My good buddy Glenn Sacks has an opinion piece in this morning's Los Angeles Times: Alito and the Rights of Men. Glenn defends Supreme Court nominee Samuel Alito's 1991 vote to uphold a law that required Pennsylvania women to notify their husbands before having an abortion, a law that was eventually overturned by the Supreme Court.
Planned Parenthood also wasted no time before blasting the nomination, saying that Alito had shown "callous disregard of battered women."
How did Alito do these terrible things? Apparently his sin is his 1991 vote to uphold a section of a Pennsylvania law that required women to notify their husbands if they intended to have an abortion. That law, according to women's rights groups, would have put women in harm's way by subjecting them to the wrath of their angry husbands. (When NOW says "husband" or "father," it's usually preceded by the word "abusive"; the word "wife" is generally modified by "battered.")
I hate to interrupt the ladies while they're enjoying a good lynching, but Alito's defense of the Pennsylvania law is quite defensible, despite their hysterical claims. Alito simply acknowledged the principle that husbands and fathers also have a reasonable interest in their unborn children.
I like Glenn, I really do. I like him even when he calls the claims of feminist organizations "hysterical", a classic misogynistic slander. (Folks, please look up the origin of the word. Glenn knows perfectly well where the word comes from, or he ought to.) And "lynching"? Is Glenn channeling Clarence Thomas? Even the most irenic of MRAs can't seem to resist embracing overwrought victim language to describe the plight of men in contemporary America.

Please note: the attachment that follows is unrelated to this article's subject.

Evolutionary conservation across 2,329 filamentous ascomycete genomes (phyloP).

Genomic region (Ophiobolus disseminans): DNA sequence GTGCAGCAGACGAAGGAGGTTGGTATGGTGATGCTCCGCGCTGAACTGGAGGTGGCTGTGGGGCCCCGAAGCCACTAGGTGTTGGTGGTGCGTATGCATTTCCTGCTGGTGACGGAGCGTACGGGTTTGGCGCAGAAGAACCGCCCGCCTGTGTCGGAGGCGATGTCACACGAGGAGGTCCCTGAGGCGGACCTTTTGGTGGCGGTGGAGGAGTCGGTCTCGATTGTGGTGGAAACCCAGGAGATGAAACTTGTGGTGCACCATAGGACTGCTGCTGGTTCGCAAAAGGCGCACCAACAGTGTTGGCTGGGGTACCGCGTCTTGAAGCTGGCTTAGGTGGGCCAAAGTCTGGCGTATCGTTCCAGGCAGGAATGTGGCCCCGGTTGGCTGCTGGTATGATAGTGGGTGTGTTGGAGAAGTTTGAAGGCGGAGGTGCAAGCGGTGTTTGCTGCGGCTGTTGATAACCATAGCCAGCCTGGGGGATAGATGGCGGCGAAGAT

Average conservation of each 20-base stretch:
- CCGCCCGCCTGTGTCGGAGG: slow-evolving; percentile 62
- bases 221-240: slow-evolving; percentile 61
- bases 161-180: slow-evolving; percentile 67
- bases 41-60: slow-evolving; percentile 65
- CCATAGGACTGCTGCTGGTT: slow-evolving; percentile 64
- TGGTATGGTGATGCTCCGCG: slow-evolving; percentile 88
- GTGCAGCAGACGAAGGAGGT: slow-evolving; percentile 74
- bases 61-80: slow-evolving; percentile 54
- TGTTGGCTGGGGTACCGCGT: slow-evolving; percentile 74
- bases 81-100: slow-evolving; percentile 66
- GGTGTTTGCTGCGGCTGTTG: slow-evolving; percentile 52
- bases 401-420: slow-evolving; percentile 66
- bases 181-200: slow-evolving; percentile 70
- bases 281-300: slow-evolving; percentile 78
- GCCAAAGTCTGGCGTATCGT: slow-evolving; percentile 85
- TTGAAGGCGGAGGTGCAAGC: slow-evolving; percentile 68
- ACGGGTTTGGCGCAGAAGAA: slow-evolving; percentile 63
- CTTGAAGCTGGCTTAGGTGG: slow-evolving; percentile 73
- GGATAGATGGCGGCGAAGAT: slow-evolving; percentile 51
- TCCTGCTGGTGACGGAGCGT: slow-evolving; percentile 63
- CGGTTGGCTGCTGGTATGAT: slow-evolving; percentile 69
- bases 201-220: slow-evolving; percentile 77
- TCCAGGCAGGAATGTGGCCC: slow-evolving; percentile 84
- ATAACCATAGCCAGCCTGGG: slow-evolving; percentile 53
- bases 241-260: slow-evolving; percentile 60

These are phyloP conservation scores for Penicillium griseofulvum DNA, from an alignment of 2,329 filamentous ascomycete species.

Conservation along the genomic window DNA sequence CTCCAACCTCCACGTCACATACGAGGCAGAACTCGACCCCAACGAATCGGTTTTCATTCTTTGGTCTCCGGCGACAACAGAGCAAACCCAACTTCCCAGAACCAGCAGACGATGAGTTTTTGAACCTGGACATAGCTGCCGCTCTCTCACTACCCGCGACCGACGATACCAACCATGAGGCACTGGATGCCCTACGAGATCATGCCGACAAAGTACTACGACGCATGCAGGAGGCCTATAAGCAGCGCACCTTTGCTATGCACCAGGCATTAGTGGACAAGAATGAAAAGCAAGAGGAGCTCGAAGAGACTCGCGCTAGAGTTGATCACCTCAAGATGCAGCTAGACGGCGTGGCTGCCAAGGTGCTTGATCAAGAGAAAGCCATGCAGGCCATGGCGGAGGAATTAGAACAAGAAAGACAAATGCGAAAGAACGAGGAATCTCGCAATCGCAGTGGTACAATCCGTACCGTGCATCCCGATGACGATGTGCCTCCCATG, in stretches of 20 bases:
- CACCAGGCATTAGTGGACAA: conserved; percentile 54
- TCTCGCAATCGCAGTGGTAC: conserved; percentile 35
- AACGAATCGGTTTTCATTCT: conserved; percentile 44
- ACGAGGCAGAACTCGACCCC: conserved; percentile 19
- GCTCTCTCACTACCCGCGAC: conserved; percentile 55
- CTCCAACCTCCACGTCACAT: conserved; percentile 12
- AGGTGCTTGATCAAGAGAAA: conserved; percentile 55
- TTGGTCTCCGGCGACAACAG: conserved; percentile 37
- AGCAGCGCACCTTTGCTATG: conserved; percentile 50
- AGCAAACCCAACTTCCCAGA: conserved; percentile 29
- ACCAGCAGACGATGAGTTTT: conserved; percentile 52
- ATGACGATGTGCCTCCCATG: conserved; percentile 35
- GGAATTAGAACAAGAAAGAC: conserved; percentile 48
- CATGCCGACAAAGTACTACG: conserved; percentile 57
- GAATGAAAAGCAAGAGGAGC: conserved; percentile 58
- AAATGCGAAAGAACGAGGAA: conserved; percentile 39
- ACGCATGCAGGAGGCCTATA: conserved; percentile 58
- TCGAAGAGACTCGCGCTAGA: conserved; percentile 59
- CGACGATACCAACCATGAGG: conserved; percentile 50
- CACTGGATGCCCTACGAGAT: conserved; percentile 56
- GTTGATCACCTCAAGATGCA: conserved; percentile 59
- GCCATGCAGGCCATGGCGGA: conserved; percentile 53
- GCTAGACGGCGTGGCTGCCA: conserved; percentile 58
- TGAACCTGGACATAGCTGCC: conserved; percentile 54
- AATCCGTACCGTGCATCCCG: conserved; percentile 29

In an ideal world, husbands and wives would always make reproductive decisions together. Heck, in an ideal world, there would be no unwanted pregnancies, and no babies in utero suffering from debilitating fetal ailments. But until that happy day arrives,(soon, deo volente), I think it's reasonable to defend the idea that whether married or not, women ought to enjoy sovereignty over their bodies.
As I've written before, pregnancy is a burden carried solely by women. While conception takes two, and parenting ought to involve an equal commitment from both parties who took part in the earlier conception process, it's hard to argue that men are as involved as women in the period between conception and birth. And where there is an unequal burden, the law does well to honor the wishes of she who, by herself, bears that burden. One would hope that most married women would feel safe enough to share the news of an unexpected pregnancy with their husbands; one would like to think that many women would be eager for their husbands' input. But ultimately, given the radically unequal nature of pregnancy, the law ought to do nothing to interfere with women's sovereignty between conception and delivery.
As I've written before, men do have reproductive choice. We have the choice as to whether or not to have sex, and whether or not to use a reliable form of protection when having sex. Though some MRAs seem to believe that lustful women patrol the land at night like medieval succubae, eager to rob men of their semen, rational folks are aware that very, very few women, if any, are "stealing" the ejaculate of naive and innocent men. If we aren't ready for fatherhood, or aren't willing to countenance our partner's decision to terminate a pregnancy, the time to act is before we have sex. I'll say it again and again and again: when a man ejaculates inside of a woman, he is taking responsibility for all of the consequences that may arise: abortion, fatherhood, eighteen years of child support. If he doesn't like the consequences, he is free to refuse vaginal intercourse with his wife or partner.
The high court rightly decided the case of Planned Parenthood v. Casey. I say this as one who longs for the day when there are no more abortions! But until that happy day when abortions are unnecessary and unthinkable, I'll defend the right of women -- and underage girls -- to make this difficult decision as they see fit, with or without the knowledge of parents or partners.